Joan Collins, executive producer and star of "Sins," was sitting in the dressing room on the set of "Dynasty," where she is only a star.
She was having a harried lunch break, munching on a sandwich while trying to complete a telephone call. From the door came two frantic calls from a makeup person.
"That," she said, "is the difference between being a producer and being an actor," the difference between being a mover and shaker and the moved and the shaken.
To her, being able to be a mover and shaker is one of the niftiest things about her three-night miniseries, "Sins." "This is something I feel I must do," she said of her role as executive producer, a job she's undertaken only once before but is obviously looking forward to assuming again. When you're an actor, you do what you're asked when you're asked. When you're a producer, you do the asking and you can even put yourself in your own film.
Exhibit A in her case for becoming an established producer as well as a star is the seven-hour "Sins," beginning at 8 tonight on CBS and running through Tuesday.
Collins plays Helene Junot, head of an international fashion magazine publishing empire headquartered in Paris. The series includes all the pot-boiling elements we've come to associate with the parts Collins plays -- romance, high ambition, glamor and revenge.
Now add responsibility.
"I had a great deal to say about casting," said Collins, whose co-executive producer is her husband, Peter Holm. "I had to fight over some of the parts" to gather a group not overly exposed in miniseries.
Featured players include Jean-Pierre Aumont, Marisa Berenson, Joseph Bologna, Capucine, Arielle Dombasle, James Farentino, Lauren Hutton and Gene Kelly.
And she is enthusiastic about her choice of Neil Dickson, previously seen in the lightly-viewed "A.D.," to play a decadent nobleman obsessed with Collins.
"The role is a challenge to me," said Dickson, who's used to playing good guys. He was impressed with the cast Collins helped assemble. "I looked at the list," he said, "and mine was the only name I didn't recognize."
"And," said Collins, "I was involved in the look of the show. If you're going to do a show that spans 43 years . . . " she stopped to wave off the makeup person. "Where were we? Oh, yes. There are too many miniseries in which they put a sign up that says 1959 and they're in modern clothes, cars and so on. I had to fight to the finish. One thing I wanted to be was absolutely authentic."
There are a number of impressive production parts assembled for the show. The score was done by Oscar-winner Francis Lai ("Love Story"), with added music from Michel Legrand. Carly Simon sings the title song, which she helped write. Michel Fresnay, who dressed the characters in "Mistral's Daughter," was the overall costume designer. Collins wears more than 35 outfits stitched up by Valentino.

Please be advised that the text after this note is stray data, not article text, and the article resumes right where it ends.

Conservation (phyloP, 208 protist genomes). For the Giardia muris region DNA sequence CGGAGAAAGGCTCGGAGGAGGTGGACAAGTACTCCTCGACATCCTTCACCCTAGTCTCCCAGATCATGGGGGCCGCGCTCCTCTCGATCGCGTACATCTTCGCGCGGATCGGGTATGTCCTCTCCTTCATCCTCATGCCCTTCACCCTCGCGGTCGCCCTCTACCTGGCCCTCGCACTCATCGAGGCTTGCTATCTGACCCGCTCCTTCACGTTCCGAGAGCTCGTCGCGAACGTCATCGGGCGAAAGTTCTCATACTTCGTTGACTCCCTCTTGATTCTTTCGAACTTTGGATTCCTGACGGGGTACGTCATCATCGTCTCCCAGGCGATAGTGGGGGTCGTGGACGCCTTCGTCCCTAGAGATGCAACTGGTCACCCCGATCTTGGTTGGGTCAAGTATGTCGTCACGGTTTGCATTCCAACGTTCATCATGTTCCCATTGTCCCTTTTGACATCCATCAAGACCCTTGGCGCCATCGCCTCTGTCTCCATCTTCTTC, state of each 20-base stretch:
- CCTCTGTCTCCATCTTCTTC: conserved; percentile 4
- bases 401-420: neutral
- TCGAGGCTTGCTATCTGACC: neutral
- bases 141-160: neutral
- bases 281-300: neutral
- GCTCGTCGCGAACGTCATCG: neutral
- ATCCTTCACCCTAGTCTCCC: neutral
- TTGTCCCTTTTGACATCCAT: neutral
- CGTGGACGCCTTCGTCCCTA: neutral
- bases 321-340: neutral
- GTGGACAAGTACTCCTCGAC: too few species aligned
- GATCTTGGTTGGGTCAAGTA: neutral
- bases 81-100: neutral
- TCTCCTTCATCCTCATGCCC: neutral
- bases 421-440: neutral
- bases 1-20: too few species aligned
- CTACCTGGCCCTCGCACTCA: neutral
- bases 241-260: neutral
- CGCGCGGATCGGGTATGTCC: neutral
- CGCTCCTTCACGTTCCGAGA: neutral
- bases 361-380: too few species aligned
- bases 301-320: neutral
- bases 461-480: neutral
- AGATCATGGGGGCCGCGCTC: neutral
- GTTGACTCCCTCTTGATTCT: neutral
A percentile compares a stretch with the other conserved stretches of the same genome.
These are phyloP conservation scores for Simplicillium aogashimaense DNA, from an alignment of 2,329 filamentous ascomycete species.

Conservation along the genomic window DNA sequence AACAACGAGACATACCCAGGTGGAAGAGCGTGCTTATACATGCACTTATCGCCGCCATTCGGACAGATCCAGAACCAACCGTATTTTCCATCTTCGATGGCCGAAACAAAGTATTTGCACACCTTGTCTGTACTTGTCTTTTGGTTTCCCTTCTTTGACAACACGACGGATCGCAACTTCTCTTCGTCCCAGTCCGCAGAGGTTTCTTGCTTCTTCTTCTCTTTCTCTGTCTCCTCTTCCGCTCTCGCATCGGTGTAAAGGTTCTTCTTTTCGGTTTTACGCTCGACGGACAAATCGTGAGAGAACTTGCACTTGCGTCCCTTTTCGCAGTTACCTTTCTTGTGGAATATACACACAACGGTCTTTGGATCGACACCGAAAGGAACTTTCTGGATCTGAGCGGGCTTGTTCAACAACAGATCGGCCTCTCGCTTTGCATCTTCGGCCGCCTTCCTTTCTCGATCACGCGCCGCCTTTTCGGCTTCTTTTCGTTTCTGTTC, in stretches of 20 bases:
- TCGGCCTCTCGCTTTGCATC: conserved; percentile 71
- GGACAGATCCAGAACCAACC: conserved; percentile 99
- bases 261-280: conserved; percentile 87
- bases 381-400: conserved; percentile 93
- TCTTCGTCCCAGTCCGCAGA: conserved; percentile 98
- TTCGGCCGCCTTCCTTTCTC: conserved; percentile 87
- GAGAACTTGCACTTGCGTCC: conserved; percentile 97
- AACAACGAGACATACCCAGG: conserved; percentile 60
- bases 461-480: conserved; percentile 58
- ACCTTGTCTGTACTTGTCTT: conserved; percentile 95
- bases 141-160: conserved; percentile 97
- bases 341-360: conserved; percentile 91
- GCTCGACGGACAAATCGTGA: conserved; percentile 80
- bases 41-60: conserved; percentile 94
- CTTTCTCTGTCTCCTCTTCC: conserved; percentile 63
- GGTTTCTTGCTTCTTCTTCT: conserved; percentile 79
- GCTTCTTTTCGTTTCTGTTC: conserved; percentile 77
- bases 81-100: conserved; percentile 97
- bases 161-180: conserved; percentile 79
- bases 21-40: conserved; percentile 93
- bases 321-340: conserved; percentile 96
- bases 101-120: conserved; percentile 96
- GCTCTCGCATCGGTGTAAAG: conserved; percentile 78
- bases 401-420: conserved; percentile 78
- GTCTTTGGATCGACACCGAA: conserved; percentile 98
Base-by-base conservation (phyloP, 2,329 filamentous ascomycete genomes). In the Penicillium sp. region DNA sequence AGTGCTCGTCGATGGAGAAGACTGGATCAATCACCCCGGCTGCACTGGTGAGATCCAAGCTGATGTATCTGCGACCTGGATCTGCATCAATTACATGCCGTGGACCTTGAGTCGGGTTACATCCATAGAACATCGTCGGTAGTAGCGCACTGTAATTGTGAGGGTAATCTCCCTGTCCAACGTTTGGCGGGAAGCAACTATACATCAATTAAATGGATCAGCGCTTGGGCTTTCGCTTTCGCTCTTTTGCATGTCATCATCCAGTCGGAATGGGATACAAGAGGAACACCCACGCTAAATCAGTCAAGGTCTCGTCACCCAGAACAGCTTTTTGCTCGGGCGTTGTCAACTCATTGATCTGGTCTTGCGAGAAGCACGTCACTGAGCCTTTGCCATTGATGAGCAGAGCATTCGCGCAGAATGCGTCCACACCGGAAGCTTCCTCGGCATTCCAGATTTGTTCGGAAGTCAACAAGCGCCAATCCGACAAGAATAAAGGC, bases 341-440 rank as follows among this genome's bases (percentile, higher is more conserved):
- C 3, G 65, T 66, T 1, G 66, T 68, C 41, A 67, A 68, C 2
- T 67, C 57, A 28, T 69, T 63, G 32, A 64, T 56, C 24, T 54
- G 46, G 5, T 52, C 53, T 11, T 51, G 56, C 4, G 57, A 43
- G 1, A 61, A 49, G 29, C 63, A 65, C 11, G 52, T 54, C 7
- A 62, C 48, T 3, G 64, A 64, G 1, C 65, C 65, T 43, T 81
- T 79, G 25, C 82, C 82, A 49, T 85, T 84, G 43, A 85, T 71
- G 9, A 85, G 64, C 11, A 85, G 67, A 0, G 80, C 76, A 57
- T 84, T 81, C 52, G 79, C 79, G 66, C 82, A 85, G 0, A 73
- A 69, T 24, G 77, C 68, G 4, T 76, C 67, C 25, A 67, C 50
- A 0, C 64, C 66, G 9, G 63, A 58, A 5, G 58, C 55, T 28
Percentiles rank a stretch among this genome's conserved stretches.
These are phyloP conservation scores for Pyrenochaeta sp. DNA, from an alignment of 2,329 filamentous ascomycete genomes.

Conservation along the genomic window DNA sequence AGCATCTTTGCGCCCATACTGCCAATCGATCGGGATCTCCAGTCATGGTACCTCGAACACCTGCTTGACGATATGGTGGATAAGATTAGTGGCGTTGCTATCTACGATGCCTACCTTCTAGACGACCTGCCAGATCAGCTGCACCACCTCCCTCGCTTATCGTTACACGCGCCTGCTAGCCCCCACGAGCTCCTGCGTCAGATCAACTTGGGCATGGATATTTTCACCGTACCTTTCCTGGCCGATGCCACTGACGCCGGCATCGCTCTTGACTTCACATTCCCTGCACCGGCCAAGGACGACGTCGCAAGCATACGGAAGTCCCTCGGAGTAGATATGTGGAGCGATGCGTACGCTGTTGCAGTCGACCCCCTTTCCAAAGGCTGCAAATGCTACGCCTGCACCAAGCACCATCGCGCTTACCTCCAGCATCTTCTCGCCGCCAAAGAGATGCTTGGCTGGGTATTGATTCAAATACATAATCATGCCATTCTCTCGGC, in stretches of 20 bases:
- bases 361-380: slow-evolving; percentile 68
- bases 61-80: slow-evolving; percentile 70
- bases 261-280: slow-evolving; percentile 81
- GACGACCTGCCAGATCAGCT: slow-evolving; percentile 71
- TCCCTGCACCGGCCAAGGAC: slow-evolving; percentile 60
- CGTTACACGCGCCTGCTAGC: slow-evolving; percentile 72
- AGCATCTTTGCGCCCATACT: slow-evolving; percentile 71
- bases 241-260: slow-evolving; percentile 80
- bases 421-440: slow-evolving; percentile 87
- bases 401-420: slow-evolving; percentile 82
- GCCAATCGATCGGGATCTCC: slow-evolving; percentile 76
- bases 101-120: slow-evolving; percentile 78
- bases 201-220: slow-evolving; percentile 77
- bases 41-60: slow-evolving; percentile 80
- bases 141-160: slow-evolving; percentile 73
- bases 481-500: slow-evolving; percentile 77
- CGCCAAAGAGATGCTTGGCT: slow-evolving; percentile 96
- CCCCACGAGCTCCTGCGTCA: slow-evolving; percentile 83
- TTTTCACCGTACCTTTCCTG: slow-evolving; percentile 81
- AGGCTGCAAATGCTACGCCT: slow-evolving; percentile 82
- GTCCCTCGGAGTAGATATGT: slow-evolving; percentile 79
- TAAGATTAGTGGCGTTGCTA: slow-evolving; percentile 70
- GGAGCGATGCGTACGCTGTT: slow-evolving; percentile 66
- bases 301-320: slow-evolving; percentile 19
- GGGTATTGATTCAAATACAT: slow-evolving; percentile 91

It promises to be a lush-looking series, sounding many of the melodramatic themes Collins has come to be associated with. Airing amid drooping "Dynasty" ratings, "Sins" may test her staying power as a star as well as her abilities as a producer. Just how well does this show have to succeed?
"I'd like it to finish in the top 15 for the week," she said. "I'd like it to win the night, all three nights. And I'd like for it to get a 25 share, but people are hoping for better."
"Sins," which Collins said cost $13 million to make, is pitted against "Peter the Great," a $26.5-million man, for three nights.
"It's dog-eat-dog," said Collins of the duel of the miniseries. "I'm flattered that NBC scheduled us the first Sunday in a sweeps month. I'm not surprised that CBS put their big guns up against us."
She downplayed the idea that "Sins" might be seen as an extension of the "Dynasty" style. "This is more realistic than 'Dynasty,' a more realistic story." She acknowledged the ratings sag in her regular series and blamed the show's writers.
"I said at the beginning of the season," she said, biting her sandwich but not her tongue, "that the scripts were awful. The producers said, Look at the ratings. Yes, I said, but those were for past scripts. Look at this one."
A real problem, she said, was that a lot of the starch had been taken out of Alexis. It's now being put back in, she promised.
"She was losing her grit, juice and bite," she said. "I became a woman the public likes because of Alexis' aggressiveness, grit and bitchiness."
And the aggressiveness shows in Collins' own drive to produce, to call the shots.
"It's the only way an actor or actress can control what they do" and when they do it. "Actor are like books," she said, "waiting for a producer to check them out and then put them back on the shelf."